Governor makes more cuts, says more yet to come

JACKSON – Gov. Haley Barbour slashed an additional $54.3 million out of the state budget for the current fiscal year Thursday, but stressed that the cuts are not nearly enough to deal with the current slowdown in tax collections.
“There is no indication that our tax collections will improve anytime soon,” said Barbour in a prepared statement. “Therefore, I do not believe this is the last time I will have to reduce state spending this (fiscal) year.”
Barbour, who announced the cuts during a news conference from his Sillers Building office, said he is cutting by 5 percent every agency that he did not cut in September.
His cuts then took nearly $172 million from the budget, including $158.2 million from education from the kindergarten through university level.
On Thursday, he trimmed an additional $5.7 million out of education in areas that did not sustain the full 5 percent cut in September. He had cut the Adequate Education Program, which provides the basics of operating the local school districts, by 5 percent in September.
When state tax collections come in at a rate lower than what is needed to fund the budget, the governor is required by law to make cuts. But he cannot cut any agency more than 5 percent before he reduces all agencies 5 percent.
The agencies being cut 5 percent Thursday include Medicaid, the judiciary, the Department of Mental Health and many smaller agencies.
Barbour said the cuts of $19.2 million in Medicaid will not take effect until February and will be reflected in reimbursement rates to health care providers. Frances Rullan, a spokesman for Medicaid, said the goal is not to make cuts to beneficiaries.
Barbour said the agencies he cut Thursday – unlike those cut in September – already were reduced 5-7 percent from the amount they received last year in the original budget passed by the Legislature.
That means some agencies will be receiving as much as 12 percent less than they received last year.
Treasurer Tate Reeves said his budget will be at the level it was in fiscal year 2004. He said he already was dealing with the cuts by not replacing two vacant positions and by eliminating some part-time posts.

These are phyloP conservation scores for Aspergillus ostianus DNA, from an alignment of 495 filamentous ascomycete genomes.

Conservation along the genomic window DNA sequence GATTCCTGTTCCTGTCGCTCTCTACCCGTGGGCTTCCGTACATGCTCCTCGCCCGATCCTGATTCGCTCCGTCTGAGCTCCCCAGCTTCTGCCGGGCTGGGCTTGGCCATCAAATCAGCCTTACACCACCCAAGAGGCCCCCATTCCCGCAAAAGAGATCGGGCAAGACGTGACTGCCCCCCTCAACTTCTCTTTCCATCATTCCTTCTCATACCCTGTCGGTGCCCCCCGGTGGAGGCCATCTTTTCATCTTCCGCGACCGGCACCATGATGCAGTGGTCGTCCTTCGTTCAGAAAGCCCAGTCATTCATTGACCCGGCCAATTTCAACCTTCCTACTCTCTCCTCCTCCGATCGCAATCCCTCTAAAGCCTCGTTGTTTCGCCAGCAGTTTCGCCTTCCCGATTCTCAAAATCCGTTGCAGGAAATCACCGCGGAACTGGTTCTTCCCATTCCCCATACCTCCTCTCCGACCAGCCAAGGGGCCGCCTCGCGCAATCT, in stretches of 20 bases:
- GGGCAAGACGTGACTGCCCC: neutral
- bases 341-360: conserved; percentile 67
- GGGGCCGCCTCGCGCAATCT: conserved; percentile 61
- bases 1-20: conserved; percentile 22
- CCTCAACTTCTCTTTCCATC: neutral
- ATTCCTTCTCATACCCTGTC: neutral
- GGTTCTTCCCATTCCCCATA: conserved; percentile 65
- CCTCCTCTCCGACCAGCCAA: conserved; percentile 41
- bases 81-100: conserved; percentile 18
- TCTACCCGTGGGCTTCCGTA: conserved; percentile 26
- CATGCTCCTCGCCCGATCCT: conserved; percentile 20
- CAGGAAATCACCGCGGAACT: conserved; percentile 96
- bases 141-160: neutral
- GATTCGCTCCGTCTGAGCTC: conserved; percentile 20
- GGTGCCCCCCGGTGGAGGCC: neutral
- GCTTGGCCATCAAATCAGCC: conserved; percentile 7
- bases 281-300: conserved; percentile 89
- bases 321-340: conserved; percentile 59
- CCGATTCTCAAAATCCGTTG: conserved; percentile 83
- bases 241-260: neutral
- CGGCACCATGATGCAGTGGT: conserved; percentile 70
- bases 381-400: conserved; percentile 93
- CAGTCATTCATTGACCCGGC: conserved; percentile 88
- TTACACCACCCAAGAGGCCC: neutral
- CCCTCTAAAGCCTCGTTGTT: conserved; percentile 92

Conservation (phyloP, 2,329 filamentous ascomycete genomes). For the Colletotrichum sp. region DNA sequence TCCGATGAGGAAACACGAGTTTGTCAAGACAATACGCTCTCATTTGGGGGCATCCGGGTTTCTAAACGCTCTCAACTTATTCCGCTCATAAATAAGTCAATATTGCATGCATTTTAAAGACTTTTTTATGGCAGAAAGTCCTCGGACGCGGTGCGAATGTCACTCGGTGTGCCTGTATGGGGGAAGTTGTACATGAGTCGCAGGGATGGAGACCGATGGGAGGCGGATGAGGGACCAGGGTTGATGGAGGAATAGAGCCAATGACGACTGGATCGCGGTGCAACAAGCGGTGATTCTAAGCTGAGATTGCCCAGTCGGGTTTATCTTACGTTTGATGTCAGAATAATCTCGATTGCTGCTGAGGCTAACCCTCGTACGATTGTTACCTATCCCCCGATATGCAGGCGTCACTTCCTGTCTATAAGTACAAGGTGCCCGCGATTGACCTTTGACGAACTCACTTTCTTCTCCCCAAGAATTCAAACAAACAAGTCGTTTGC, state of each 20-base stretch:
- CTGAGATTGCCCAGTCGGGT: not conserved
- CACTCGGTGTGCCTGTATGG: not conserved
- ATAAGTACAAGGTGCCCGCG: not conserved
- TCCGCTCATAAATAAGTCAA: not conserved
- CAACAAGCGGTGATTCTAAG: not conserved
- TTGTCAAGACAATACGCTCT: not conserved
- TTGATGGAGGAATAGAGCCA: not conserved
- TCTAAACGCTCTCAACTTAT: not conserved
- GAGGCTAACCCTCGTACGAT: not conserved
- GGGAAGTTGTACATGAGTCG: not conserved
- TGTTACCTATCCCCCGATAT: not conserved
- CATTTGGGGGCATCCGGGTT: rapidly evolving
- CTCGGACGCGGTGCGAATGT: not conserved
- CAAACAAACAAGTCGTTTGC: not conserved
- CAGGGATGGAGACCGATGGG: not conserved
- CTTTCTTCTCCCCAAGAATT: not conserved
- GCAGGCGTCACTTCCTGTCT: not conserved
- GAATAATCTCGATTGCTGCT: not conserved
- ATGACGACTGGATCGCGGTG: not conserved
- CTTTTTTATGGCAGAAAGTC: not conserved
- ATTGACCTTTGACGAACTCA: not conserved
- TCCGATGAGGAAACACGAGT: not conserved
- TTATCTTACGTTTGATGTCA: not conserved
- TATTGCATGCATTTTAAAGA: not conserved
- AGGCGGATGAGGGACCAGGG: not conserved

“Inevitably, there will be jobs lost,” Barbour predicted.
State employee layoffs are even more likely because Barbour estimated that an additional $150 million in cuts will have to be made during the final six months of the fiscal year if the current sluggish trend in tax collections continues.
For the first five months of the fiscal year, tax collections are below projections by $136.8 million, or 7.4 percent.
Because of limitations placed on his ability to cut by state law, Barbour said he cannot make additional reductions unless the Legislature changes the law. On Thursday, Barbour urged legislators to make that change quickly when they convene in January or to make the cuts themselves.
“Governors need the ability to reduce state spending with surgical precision, not a shotgun blast,” he said.
Legislators, especially House Democrats, have voiced reluctance to giving the governor additional authority to make cuts.
“I don’t want to give him a blank check,” said House Appropriations Committee Chair Johnny Stringer, D-Montrose.
“I know what he would do is just cut education.”
Barbour has not cut the fund that pays the state’s debt service, or the funds to pay for lawsuit settlements. He also cut Corrections by only 1 percent and did not reduce the enhanced pay going to the nationally board certified teachers.
He also did not cut agencies that are funded by special fees or assessments.

Bobby Harrison/NEMS Daily Journal